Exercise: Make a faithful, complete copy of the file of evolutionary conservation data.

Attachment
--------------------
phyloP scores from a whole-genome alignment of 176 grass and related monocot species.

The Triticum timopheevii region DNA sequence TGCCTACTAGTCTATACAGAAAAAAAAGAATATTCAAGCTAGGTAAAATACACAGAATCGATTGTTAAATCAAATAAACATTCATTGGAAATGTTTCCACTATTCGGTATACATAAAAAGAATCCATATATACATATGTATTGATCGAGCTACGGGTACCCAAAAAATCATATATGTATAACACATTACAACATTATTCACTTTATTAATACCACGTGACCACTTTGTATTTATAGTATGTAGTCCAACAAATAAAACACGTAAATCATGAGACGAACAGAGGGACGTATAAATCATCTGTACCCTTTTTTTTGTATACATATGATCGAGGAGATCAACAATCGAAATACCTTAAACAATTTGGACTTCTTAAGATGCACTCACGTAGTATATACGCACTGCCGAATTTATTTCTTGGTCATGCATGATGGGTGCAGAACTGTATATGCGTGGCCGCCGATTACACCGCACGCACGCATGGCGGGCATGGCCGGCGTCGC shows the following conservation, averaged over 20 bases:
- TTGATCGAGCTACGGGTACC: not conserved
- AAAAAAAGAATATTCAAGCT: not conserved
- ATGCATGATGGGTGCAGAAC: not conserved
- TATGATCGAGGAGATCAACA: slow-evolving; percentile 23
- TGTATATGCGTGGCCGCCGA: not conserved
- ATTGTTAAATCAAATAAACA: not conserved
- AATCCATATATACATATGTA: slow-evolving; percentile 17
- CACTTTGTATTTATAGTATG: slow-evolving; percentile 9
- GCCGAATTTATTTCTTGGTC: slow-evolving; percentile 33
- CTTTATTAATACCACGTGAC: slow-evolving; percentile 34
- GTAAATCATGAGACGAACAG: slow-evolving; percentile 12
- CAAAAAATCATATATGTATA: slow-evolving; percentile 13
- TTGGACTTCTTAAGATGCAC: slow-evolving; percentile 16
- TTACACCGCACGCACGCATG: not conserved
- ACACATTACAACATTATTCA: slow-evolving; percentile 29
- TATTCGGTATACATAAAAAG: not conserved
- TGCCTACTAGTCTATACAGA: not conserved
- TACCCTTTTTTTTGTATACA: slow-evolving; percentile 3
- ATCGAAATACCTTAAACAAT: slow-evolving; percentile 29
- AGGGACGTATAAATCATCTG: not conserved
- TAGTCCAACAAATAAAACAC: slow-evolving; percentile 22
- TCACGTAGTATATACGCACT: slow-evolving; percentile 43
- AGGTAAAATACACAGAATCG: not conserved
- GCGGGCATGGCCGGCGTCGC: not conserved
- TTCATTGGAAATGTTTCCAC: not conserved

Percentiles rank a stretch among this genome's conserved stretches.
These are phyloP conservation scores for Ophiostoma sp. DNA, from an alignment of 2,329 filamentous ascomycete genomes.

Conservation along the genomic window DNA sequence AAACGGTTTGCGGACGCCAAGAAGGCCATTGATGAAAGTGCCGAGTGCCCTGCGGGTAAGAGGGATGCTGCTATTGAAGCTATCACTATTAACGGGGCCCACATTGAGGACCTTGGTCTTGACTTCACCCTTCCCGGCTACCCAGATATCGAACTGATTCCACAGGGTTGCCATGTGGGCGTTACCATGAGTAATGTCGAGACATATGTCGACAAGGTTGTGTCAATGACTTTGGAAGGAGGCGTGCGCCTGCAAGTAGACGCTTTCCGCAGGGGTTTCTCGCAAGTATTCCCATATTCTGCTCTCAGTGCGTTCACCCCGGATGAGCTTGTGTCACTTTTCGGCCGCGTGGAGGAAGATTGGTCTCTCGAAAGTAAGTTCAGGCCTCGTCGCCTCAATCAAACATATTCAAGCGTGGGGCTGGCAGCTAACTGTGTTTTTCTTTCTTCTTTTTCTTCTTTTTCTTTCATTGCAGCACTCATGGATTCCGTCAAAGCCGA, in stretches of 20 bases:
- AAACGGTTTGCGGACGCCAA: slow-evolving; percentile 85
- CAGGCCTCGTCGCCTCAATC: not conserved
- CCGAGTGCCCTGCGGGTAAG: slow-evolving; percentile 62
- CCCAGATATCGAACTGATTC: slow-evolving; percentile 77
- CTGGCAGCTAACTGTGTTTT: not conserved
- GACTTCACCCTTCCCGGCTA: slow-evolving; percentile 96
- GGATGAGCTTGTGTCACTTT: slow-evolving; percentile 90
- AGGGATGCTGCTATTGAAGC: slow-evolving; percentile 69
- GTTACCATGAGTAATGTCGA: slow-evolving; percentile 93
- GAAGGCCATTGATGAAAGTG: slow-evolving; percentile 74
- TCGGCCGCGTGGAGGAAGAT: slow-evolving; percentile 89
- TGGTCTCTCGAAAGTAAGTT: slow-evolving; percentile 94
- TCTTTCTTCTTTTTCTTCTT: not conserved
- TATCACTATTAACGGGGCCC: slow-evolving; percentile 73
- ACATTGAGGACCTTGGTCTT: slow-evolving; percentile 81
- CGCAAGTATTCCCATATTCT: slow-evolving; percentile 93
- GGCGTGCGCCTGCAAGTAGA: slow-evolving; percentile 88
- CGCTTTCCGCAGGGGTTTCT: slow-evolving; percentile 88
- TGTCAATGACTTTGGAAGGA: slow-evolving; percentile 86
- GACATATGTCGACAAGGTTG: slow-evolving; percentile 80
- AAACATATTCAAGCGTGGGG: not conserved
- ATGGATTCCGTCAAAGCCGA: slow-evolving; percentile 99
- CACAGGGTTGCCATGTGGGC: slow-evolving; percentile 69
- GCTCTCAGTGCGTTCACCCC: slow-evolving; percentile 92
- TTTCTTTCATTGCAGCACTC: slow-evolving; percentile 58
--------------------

phyloP scores from a whole-genome alignment of 176 grass and related monocot species.

The Triticum timopheevii region DNA sequence TGCCTACTAGTCTATACAGAAAAAAAAGAATATTCAAGCTAGGTAAAATACACAGAATCGATTGTTAAATCAAATAAACATTCATTGGAAATGTTTCCACTATTCGGTATACATAAAAAGAATCCATATATACATATGTATTGATCGAGCTACGGGTACCCAAAAAATCATATATGTATAACACATTACAACATTATTCACTTTATTAATACCACGTGACCACTTTGTATTTATAGTATGTAGTCCAACAAATAAAACACGTAAATCATGAGACGAACAGAGGGACGTATAAATCATCTGTACCCTTTTTTTTGTATACATATGATCGAGGAGATCAACAATCGAAATACCTTAAACAATTTGGACTTCTTAAGATGCACTCACGTAGTATATACGCACTGCCGAATTTATTTCTTGGTCATGCATGATGGGTGCAGAACTGTATATGCGTGGCCGCCGATTACACCGCACGCACGCATGGCGGGCATGGCCGGCGTCGC shows the following conservation, averaged over 20 bases:
- TTGATCGAGCTACGGGTACC: not conserved
- AAAAAAAGAATATTCAAGCT: not conserved
- ATGCATGATGGGTGCAGAAC: not conserved
- TATGATCGAGGAGATCAACA: slow-evolving; percentile 23
- TGTATATGCGTGGCCGCCGA: not conserved
- ATTGTTAAATCAAATAAACA: not conserved
- AATCCATATATACATATGTA: slow-evolving; percentile 17
- CACTTTGTATTTATAGTATG: slow-evolving; percentile 9
- GCCGAATTTATTTCTTGGTC: slow-evolving; percentile 33
- CTTTATTAATACCACGTGAC: slow-evolving; percentile 34
- GTAAATCATGAGACGAACAG: slow-evolving; percentile 12
- CAAAAAATCATATATGTATA: slow-evolving; percentile 13
- TTGGACTTCTTAAGATGCAC: slow-evolving; percentile 16
- TTACACCGCACGCACGCATG: not conserved
- ACACATTACAACATTATTCA: slow-evolving; percentile 29
- TATTCGGTATACATAAAAAG: not conserved
- TGCCTACTAGTCTATACAGA: not conserved
- TACCCTTTTTTTTGTATACA: slow-evolving; percentile 3
- ATCGAAATACCTTAAACAAT: slow-evolving; percentile 29
- AGGGACGTATAAATCATCTG: not conserved
- TAGTCCAACAAATAAAACAC: slow-evolving; percentile 22
- TCACGTAGTATATACGCACT: slow-evolving; percentile 43
- AGGTAAAATACACAGAATCG: not conserved
- GCGGGCATGGCCGGCGTCGC: not conserved
- TTCATTGGAAATGTTTCCAC: not conserved

Percentiles rank a stretch among this genome's conserved stretches.
These are phyloP conservation scores for Ophiostoma sp. DNA, from an alignment of 2,329 filamentous ascomycete genomes.

Conservation along the genomic window DNA sequence AAACGGTTTGCGGACGCCAAGAAGGCCATTGATGAAAGTGCCGAGTGCCCTGCGGGTAAGAGGGATGCTGCTATTGAAGCTATCACTATTAACGGGGCCCACATTGAGGACCTTGGTCTTGACTTCACCCTTCCCGGCTACCCAGATATCGAACTGATTCCACAGGGTTGCCATGTGGGCGTTACCATGAGTAATGTCGAGACATATGTCGACAAGGTTGTGTCAATGACTTTGGAAGGAGGCGTGCGCCTGCAAGTAGACGCTTTCCGCAGGGGTTTCTCGCAAGTATTCCCATATTCTGCTCTCAGTGCGTTCACCCCGGATGAGCTTGTGTCACTTTTCGGCCGCGTGGAGGAAGATTGGTCTCTCGAAAGTAAGTTCAGGCCTCGTCGCCTCAATCAAACATATTCAAGCGTGGGGCTGGCAGCTAACTGTGTTTTTCTTTCTTCTTTTTCTTCTTTTTCTTTCATTGCAGCACTCATGGATTCCGTCAAAGCCGA, in stretches of 20 bases:
- AAACGGTTTGCGGACGCCAA: slow-evolving; percentile 85
- CAGGCCTCGTCGCCTCAATC: not conserved
- CCGAGTGCCCTGCGGGTAAG: slow-evolving; percentile 62
- CCCAGATATCGAACTGATTC: slow-evolving; percentile 77
- CTGGCAGCTAACTGTGTTTT: not conserved
- GACTTCACCCTTCCCGGCTA: slow-evolving; percentile 96
- GGATGAGCTTGTGTCACTTT: slow-evolving; percentile 90
- AGGGATGCTGCTATTGAAGC: slow-evolving; percentile 69
- GTTACCATGAGTAATGTCGA: slow-evolving; percentile 93
- GAAGGCCATTGATGAAAGTG: slow-evolving; percentile 74
- TCGGCCGCGTGGAGGAAGAT: slow-evolving; percentile 89
- TGGTCTCTCGAAAGTAAGTT: slow-evolving; percentile 94
- TCTTTCTTCTTTTTCTTCTT: not conserved
- TATCACTATTAACGGGGCCC: slow-evolving; percentile 73
- ACATTGAGGACCTTGGTCTT: slow-evolving; percentile 81
- CGCAAGTATTCCCATATTCT: slow-evolving; percentile 93
- GGCGTGCGCCTGCAAGTAGA: slow-evolving; percentile 88
- CGCTTTCCGCAGGGGTTTCT: slow-evolving; percentile 88
- TGTCAATGACTTTGGAAGGA: slow-evolving; percentile 86
- GACATATGTCGACAAGGTTG: slow-evolving; percentile 80
- AAACATATTCAAGCGTGGGG: not conserved
- ATGGATTCCGTCAAAGCCGA: slow-evolving; percentile 99
- CACAGGGTTGCCATGTGGGC: slow-evolving; percentile 69
- GCTCTCAGTGCGTTCACCCC: slow-evolving; percentile 92
- TTTCTTTCATTGCAGCACTC: slow-evolving; percentile 58